Quote:
Originally Posted by mikku View Post
.

Here are the questions:

1) Does this pericrete reach an "ultimate strength" after a certain number of days?

2) If so--by experience, how many? Like concrete approx. 28 days?

3) Will it develop a structure where I do not have to be careful about bumping it without fear of it crumbling to powder?

4) Given the fact that this material is extremely porous, and that a render coat will re-introduce a significant amount of water... and the strength of the render will be dependant upon a slower dry (for hydration)... would it not make sense to do the render sooner, rather than later BUT leave a significant opening...like Gulf describes for venting moisture?

5) I am dealing with a slightly mobile build--I worry about jacking up the slab to install the wheels--and any vibration to the slab by moving... I really don't want a chunk of this insulation to fall off like an egg shell!

6) The other upcoming event will be a curing fire--so far "done outdoors" unless I use the "propane fire ring" technique or "heat beads" with the garage doors open. Both techniques, however, require a final burn using wood to get the high temps. This would involve moving everything outdoors via forklift and possible-bumping, twisting, etc. forces---that a render might protect!

My structural slab is quite rigid--visibly at least, if the base is not supported equally, it will rock rather than flex.. But this pericrete seems very brittle!

Only someone who has worked with pericrete can answer these questions because they have actually observed the characteristics of a 10:1 mix as it is installed and as it ages!

I can see no reason for anyone to build up pericrete in 1" layers over a dome!
I saw on another website, someone advocating the use of lime with portland & vermiculite/perlite --only reason I can see would for it to adhere easier in thin coats...But this would also decrease the insulative properties?

Sorry for the "longwindedness" but a lot of questions requiring answers.
Also must evaluate risks vs advantages in the build!

1.Because perlcrete or vermicrete is made with portland cement it continues to increase in strength over time. One week is generally sufficient. A vermicrete mix contains about double the water needed for hydration so there is plenty of moisture there for this stage.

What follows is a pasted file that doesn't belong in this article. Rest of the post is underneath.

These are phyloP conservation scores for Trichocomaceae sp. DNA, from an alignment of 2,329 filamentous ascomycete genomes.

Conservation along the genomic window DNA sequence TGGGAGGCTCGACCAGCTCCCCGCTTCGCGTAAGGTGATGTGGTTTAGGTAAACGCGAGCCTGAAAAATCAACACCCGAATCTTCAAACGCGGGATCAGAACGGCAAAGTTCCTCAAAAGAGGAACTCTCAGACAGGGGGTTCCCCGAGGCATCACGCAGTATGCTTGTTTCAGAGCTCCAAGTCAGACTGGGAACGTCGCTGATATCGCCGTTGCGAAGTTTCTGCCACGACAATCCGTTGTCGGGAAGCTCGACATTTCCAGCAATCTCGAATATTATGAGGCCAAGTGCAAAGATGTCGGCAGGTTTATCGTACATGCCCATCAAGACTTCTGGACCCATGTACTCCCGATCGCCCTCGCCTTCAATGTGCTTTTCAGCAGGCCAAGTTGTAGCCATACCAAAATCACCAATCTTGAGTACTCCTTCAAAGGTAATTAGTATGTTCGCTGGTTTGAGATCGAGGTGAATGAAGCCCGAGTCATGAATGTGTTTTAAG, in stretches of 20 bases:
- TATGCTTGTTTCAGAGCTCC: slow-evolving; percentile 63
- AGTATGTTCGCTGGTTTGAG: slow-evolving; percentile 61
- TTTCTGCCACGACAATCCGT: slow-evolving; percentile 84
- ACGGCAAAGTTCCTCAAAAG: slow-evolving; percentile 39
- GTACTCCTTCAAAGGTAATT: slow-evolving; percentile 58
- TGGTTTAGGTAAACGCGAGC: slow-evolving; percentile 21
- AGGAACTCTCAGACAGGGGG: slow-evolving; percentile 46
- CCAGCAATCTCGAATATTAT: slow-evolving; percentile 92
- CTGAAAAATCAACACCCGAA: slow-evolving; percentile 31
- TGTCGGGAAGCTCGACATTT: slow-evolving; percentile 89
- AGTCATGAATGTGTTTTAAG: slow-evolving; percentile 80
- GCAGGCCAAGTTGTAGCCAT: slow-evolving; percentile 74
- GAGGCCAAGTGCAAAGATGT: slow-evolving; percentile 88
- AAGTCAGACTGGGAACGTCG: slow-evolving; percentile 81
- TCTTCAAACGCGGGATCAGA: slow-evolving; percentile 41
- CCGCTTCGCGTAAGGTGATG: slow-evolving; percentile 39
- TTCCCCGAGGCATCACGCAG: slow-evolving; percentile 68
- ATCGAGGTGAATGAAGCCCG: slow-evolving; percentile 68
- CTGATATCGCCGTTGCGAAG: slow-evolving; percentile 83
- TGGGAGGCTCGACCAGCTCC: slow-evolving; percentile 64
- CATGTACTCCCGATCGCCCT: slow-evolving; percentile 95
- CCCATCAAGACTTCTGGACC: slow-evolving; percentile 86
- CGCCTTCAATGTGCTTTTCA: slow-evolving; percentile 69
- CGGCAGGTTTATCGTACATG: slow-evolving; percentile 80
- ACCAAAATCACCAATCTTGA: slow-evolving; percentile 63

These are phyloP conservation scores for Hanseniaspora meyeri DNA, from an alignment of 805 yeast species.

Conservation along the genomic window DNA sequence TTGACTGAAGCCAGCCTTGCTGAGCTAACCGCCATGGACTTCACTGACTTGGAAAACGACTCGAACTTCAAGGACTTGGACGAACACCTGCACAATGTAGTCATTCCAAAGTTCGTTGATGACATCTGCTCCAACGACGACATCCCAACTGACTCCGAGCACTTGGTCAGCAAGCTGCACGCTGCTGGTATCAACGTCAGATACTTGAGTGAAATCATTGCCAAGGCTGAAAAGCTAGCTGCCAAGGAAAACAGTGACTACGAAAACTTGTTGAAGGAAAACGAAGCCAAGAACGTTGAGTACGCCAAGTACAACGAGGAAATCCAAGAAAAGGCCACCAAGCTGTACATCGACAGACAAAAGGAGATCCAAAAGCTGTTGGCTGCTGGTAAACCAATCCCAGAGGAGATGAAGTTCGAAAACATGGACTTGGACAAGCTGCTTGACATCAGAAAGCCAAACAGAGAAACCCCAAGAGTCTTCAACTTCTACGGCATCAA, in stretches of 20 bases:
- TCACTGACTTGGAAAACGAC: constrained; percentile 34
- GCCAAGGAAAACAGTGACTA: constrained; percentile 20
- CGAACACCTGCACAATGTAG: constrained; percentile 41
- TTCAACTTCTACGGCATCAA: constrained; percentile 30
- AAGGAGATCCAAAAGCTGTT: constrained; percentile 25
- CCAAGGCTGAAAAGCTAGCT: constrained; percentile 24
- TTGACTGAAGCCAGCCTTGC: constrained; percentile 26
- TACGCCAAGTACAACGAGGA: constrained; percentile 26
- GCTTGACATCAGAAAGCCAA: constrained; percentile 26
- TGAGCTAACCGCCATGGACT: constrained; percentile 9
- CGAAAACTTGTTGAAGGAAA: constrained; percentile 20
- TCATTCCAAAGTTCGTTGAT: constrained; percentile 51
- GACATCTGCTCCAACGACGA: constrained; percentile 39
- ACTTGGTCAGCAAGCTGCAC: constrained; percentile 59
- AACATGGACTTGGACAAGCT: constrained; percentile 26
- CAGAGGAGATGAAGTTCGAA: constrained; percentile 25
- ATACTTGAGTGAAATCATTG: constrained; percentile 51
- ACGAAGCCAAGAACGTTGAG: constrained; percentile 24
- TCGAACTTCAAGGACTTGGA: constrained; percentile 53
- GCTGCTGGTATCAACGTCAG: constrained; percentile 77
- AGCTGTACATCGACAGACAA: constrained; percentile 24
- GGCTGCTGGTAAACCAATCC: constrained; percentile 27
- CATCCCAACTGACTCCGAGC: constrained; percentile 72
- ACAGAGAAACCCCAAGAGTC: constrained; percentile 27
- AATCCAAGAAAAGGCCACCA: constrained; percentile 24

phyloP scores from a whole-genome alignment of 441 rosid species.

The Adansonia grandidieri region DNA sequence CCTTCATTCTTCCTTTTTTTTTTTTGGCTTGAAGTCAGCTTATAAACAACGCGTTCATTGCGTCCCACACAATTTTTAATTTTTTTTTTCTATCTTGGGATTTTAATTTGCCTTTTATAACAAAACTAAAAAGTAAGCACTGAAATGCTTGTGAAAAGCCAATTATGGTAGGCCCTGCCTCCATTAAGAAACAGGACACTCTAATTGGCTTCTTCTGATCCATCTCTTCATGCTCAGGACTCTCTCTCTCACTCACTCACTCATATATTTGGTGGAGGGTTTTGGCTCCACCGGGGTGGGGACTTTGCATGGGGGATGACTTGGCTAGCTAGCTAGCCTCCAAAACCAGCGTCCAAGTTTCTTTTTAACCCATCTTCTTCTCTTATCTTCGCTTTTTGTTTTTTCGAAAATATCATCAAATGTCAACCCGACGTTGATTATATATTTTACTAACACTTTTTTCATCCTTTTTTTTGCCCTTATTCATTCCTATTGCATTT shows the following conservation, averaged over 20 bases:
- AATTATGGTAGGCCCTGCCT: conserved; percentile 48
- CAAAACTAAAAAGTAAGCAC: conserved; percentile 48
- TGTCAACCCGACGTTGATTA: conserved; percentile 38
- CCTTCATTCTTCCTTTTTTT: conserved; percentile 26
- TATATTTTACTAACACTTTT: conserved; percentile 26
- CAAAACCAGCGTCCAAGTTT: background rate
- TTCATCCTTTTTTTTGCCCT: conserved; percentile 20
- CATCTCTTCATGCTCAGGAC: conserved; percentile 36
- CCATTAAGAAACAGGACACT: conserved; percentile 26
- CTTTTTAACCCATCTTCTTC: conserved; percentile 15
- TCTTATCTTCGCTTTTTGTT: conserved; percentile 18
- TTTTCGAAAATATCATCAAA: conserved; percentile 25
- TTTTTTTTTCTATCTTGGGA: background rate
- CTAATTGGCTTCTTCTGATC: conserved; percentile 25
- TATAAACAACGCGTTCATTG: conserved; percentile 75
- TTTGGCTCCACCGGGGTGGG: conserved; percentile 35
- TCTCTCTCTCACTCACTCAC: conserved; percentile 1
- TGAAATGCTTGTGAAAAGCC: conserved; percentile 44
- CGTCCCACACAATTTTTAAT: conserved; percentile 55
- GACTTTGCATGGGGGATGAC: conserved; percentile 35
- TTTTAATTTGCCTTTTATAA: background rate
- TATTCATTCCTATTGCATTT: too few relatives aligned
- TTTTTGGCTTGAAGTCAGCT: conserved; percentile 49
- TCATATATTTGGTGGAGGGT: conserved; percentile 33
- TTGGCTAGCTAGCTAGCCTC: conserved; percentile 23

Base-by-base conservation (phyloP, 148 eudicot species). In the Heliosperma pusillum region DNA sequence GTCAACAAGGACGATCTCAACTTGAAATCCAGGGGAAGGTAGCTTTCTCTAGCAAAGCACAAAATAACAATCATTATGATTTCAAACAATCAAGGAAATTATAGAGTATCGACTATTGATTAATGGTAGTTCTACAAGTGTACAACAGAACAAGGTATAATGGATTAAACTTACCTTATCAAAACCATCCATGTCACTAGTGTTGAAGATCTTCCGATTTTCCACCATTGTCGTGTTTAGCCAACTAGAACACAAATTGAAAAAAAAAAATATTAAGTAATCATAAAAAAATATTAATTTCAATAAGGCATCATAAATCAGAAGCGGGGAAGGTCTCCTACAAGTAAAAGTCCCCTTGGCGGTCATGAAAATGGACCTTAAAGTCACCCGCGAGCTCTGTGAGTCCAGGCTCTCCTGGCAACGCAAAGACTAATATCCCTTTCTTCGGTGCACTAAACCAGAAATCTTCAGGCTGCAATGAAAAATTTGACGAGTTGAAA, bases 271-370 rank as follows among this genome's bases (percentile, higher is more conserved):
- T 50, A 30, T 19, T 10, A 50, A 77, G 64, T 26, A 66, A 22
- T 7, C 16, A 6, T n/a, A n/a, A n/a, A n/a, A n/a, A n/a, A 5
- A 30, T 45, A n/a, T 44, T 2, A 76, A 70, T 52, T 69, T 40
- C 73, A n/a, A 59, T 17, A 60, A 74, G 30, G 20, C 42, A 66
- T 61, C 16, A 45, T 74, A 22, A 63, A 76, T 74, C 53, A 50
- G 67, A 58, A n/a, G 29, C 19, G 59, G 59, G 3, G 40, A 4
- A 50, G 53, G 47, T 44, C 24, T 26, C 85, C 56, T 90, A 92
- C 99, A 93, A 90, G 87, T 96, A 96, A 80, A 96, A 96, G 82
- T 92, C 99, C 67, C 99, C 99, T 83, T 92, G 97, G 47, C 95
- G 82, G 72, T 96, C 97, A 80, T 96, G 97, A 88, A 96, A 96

2. Only if you are making a ferrocement boat or high strength concrete would you require 28 days. the difference is minimal (look at a strength vs time graph of concrete strength)

3.No it will always be weak. But it only needs to be strong enough to stand up vertically and be firm enough to render over. The more cement you put into the mix the stronger it will be, but you drastically reduce its insulating value if you do.

4.There is some sense in this , but water left in this layer presents problems in removal. I take the view that it is better to dry the insuation layer completely, render over it ,then seal the render layer for a week using cling wrap.

5. If any falls off it's easy enough to patch it up.

6.The reason I advocate doing the vermicrete in 1" layers is so it has a better chance to dry. If you do it all in one layer it is much slower to dry the stuff that is buried deeper.

Last edited by david s; 02-14-2013 at 10:54 PM.
Reply With Quote
Reply

Thread Tools
Display Modes

Posting Rules
You may not post new threads
You may not post replies
You may not post attachments
You may not edit your posts

BB code is On
Smilies are On
[IMG] code is On
HTML code is Off
Trackbacks are On
Pingbacks are On
Refbacks are On


Similar Threads
Thread Thread Starter Forum Replies Last Post
Started in Napa, WFO dome & slab questions EricU Getting Started 9 08-01-2010 12:08 PM
Foundation Slab Questions achilles007 Newbie Forum 5 07-06-2009 04:52 PM
structural slab question rbigante Pompeii Oven Construction 2 10-01-2008 07:44 PM
structural slab question rbigante Pompeii Oven Construction 5 09-29-2008 10:42 AM
New hearth slab design question DrakeRemoray Pompeii Oven Construction 6 04-24-2006 01:42 PM


All times are GMT -7. The time now is 07:27 PM.

Powered by vBulletin® Copyright ©2000 - 2014, Jelsoft Enterprises Ltd.
Search Engine Friendly URLs by vBSEO 3.6.0
© 2006/10 Forno Bravo, LLC